On the cab ride back to the airport, I paid closer attention to the scenery than I had when I arrived. Friday afternoons are busy in Nairobi, and the streets were crowded with both cars and people. We passed a long stretch where flowers and young trees, like at a nursery, were arranged row after row along side the road; I wasn’t sure whether they were selling them or planting them. We passed through Nairobi’s downtown which consists of a handful of relatively tall buildings, ranging from maybe 30 to 50 stories. Among the mostly foreign billboards, I was surprised to see a familiar Johnny Walker ad, advising me to “Keep Walking.”
People cross the road without regard to the number of lanes or intended speed of the drivers on it. Motorcycles frequently darted between cars, skipping ahead of the traffic. Riding on one motorcycle off on to the side of the road I saw a family: father driving, mother sitting behind, and toddler child up front in father’s lap. Vendors idled in between lanes in the more congested stretches selling bunches of bananas.
We were lucky to find that our flight out of Nairobi to Kisumu was delayed by a mere 15 minutes. Evidently, it’s not uncommon for domestic flights to be delayed by many hours (not all that different from the U.S. actually).
Flying from Nairobi to Kisumu
Kisumu is located on the eastern edge of Lake Victoria, one of the largest lakes in the world, and a beautiful sight as we landed with the sun setting over the water. Immediately on exiting the plane, the atmosphere felt entirely different. The airport hardly has any buildings to speak of. Clouds passed overhead, and the air was thick with a sweet smell of rain and dirt. The smell reminded me of wooded lakes I’ve visited in Maine.
It was the end of the work day as we drove from the rural airport into the center of town. We drove along side the lake front and passed a Golf Club. The cinderblock wall around its perimeter was painted yellow, and warned against putting up any unauthorized posters. The buildings in town were well occupied, with car dealerships, furniture stores, and other assorted lakefront-related businesses and warehouses. The industrial milieu reminded me of the parts of Brooklyn like Gowanus and East Bushwick that are still clinging to some character in spite of oncoming gentrification.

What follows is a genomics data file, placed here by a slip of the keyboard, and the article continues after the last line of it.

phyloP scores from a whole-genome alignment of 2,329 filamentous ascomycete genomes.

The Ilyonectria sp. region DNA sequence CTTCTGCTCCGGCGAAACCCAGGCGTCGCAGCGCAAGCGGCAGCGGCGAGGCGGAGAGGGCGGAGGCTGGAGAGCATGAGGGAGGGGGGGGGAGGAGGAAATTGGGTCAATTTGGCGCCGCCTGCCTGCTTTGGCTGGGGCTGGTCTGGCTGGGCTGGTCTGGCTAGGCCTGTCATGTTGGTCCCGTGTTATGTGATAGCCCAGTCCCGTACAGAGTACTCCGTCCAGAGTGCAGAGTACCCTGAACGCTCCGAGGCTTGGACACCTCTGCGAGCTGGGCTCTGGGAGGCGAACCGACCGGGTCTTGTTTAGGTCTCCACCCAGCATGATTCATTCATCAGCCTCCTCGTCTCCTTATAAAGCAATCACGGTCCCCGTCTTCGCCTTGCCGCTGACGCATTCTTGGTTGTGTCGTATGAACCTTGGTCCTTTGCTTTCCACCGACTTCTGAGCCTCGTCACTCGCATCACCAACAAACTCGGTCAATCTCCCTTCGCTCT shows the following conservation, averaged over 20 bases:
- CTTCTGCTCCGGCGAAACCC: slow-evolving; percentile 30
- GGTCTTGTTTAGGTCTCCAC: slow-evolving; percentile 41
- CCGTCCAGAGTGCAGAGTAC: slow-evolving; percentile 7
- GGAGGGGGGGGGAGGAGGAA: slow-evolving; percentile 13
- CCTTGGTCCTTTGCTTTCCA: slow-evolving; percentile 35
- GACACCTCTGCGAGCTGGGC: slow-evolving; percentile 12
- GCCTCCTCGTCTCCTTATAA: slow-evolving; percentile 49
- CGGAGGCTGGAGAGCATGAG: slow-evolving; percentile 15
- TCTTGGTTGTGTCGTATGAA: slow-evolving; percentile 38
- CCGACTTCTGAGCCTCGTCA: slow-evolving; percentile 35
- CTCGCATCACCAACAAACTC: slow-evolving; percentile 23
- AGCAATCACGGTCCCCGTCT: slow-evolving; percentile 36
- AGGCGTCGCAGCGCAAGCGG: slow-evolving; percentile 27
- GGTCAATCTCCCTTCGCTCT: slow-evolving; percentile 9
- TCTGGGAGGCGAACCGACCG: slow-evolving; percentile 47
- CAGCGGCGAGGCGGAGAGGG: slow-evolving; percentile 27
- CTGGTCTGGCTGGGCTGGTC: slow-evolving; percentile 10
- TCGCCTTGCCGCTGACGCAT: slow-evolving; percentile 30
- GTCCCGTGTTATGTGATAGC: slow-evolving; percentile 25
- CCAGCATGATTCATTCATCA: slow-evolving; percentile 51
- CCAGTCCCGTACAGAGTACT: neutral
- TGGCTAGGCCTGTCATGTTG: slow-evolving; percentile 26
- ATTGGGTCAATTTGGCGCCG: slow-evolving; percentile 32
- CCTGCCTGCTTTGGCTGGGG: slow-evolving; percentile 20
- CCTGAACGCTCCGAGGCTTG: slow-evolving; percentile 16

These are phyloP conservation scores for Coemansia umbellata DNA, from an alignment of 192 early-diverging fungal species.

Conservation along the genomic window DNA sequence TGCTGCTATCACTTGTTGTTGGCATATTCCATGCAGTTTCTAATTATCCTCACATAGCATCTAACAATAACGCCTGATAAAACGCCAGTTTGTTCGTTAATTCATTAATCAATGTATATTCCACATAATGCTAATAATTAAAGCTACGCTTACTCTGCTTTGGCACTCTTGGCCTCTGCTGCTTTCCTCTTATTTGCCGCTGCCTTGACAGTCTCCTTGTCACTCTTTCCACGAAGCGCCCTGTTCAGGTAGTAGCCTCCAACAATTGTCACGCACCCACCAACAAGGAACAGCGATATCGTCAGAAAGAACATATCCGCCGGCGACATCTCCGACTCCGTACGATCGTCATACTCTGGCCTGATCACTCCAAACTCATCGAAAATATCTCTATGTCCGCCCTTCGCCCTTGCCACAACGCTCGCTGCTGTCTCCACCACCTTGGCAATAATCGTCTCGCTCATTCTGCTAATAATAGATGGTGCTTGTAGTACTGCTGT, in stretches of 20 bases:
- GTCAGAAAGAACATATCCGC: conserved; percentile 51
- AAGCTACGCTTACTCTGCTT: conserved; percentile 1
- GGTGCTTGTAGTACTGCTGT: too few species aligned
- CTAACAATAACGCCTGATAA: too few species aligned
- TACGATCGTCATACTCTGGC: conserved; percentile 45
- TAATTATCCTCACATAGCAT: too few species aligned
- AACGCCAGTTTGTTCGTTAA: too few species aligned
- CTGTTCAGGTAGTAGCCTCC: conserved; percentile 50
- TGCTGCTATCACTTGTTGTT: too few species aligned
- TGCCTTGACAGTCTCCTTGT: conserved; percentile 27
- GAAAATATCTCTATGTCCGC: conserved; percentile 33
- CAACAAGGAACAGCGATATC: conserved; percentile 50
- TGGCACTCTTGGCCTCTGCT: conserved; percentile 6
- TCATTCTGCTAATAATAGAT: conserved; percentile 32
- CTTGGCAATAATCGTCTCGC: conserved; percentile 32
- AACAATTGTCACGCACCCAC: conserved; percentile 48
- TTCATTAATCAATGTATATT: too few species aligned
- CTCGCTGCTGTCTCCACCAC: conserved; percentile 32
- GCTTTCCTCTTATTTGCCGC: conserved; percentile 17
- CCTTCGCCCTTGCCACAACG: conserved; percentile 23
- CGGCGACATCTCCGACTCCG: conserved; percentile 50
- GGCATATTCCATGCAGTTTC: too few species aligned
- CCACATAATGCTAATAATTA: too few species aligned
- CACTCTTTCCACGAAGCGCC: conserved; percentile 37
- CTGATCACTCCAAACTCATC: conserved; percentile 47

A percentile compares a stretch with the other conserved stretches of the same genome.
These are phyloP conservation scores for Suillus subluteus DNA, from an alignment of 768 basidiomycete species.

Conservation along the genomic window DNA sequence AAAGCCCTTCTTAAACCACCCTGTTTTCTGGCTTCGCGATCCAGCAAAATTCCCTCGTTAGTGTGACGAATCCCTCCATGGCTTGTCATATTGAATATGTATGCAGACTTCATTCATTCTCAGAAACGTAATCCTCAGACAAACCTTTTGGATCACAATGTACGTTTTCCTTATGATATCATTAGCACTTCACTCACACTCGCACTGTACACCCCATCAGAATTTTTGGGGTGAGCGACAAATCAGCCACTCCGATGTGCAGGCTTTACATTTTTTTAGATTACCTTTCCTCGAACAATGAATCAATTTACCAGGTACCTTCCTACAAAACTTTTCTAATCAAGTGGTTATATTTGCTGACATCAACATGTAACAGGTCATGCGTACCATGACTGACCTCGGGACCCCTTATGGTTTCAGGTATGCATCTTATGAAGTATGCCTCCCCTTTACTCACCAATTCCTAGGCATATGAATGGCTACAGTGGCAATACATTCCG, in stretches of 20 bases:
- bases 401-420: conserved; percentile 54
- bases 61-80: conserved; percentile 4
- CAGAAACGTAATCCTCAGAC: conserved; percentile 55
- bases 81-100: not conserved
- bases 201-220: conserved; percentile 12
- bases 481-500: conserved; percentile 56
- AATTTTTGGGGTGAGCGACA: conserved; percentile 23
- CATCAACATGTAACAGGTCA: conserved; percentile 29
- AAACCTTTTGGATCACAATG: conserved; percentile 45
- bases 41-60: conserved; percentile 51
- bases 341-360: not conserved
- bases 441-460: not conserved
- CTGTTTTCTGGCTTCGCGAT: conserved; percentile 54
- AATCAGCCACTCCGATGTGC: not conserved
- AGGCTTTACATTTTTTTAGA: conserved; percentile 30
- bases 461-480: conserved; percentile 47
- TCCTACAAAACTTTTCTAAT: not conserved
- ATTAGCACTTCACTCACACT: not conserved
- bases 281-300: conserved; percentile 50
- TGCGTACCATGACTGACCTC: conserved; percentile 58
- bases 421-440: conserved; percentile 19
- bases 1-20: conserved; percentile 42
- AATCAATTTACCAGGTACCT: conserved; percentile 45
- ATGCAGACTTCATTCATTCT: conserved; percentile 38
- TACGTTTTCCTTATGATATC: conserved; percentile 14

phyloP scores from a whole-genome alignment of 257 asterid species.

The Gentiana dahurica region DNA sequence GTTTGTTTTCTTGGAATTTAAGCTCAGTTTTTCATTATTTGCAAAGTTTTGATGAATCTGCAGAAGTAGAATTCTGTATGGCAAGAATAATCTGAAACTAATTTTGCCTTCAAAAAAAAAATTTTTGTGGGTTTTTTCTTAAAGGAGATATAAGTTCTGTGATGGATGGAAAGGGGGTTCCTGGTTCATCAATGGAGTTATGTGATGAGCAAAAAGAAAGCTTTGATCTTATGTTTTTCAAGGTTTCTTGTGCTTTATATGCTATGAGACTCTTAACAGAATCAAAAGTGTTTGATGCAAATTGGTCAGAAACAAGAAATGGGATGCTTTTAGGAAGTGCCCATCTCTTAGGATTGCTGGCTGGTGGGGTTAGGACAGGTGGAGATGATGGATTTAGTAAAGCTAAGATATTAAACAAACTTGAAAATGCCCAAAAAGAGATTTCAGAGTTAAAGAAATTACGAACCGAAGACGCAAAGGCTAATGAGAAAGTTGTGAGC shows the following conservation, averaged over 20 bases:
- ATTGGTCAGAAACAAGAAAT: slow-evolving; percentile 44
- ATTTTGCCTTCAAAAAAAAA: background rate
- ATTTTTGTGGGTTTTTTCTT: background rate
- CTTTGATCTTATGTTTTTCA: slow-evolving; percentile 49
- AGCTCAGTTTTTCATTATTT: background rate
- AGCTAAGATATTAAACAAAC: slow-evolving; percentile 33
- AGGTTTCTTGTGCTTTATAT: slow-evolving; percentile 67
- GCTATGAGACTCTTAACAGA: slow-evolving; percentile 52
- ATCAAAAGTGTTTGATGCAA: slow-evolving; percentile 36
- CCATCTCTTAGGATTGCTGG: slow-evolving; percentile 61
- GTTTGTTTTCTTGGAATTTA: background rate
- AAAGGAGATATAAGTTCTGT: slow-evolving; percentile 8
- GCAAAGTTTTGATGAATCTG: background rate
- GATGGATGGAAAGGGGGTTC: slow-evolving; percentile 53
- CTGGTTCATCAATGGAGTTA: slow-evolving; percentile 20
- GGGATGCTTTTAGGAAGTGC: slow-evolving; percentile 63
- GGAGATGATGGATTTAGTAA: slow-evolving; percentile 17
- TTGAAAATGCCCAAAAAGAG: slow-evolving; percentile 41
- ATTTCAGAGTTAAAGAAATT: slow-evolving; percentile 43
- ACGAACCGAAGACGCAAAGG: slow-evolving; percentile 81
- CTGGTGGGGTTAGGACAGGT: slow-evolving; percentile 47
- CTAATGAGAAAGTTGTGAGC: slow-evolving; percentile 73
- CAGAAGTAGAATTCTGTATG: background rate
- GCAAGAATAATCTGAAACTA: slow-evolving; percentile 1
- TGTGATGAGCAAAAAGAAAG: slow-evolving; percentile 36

For dinner we drove about 1/2 hour out of the downtown to a friendly restaurant located right on Lake Victoria. It was too dark by the time we got there to really appreciate the view. (Being only a few miles south of the Equator, daylight hours run like clockwork here: 6am to 6pm.)
When we sat down I was briefly terrified to see that our table was covered in what looked to me like mosquitos. The last time I had applied bug repellent was early in the morning, and usually mosquitos treat me like a sweet and delicious blood buffet. I wasn’t looking forward to the bites and the added risk of Malaria I was about to face; to my relief, we were informed by one of the locals with us that these were actually a familial cousin of the mosquito who did not bite.
Dinner was a tastey buffet of curries, meat, and chicken, with rice and a flat bread somewhere in between a tortilla and Indian-style naan. I spoke with leaders from the local Millennium Villages team. Our host is the Director of the entire Sauri Millennium Village Project. Another team member was responsible for developing new businesses for the fledgling economy; one oversaw the elementary schools.
By the time we returned to the hotel, everyone was exhausted and eager to sleep. In my room, the staff had kindly set up the bed net for me, to prevent any real mosquitos from getting at me while I slept. These are the same simple bed nets that have more than cut Malaria infection by more than half in the areas where they’ve been distributed. I crawled under the net. The room was pitch black. I fell asleep.
(Read Day 3: Kisumu and Sauri)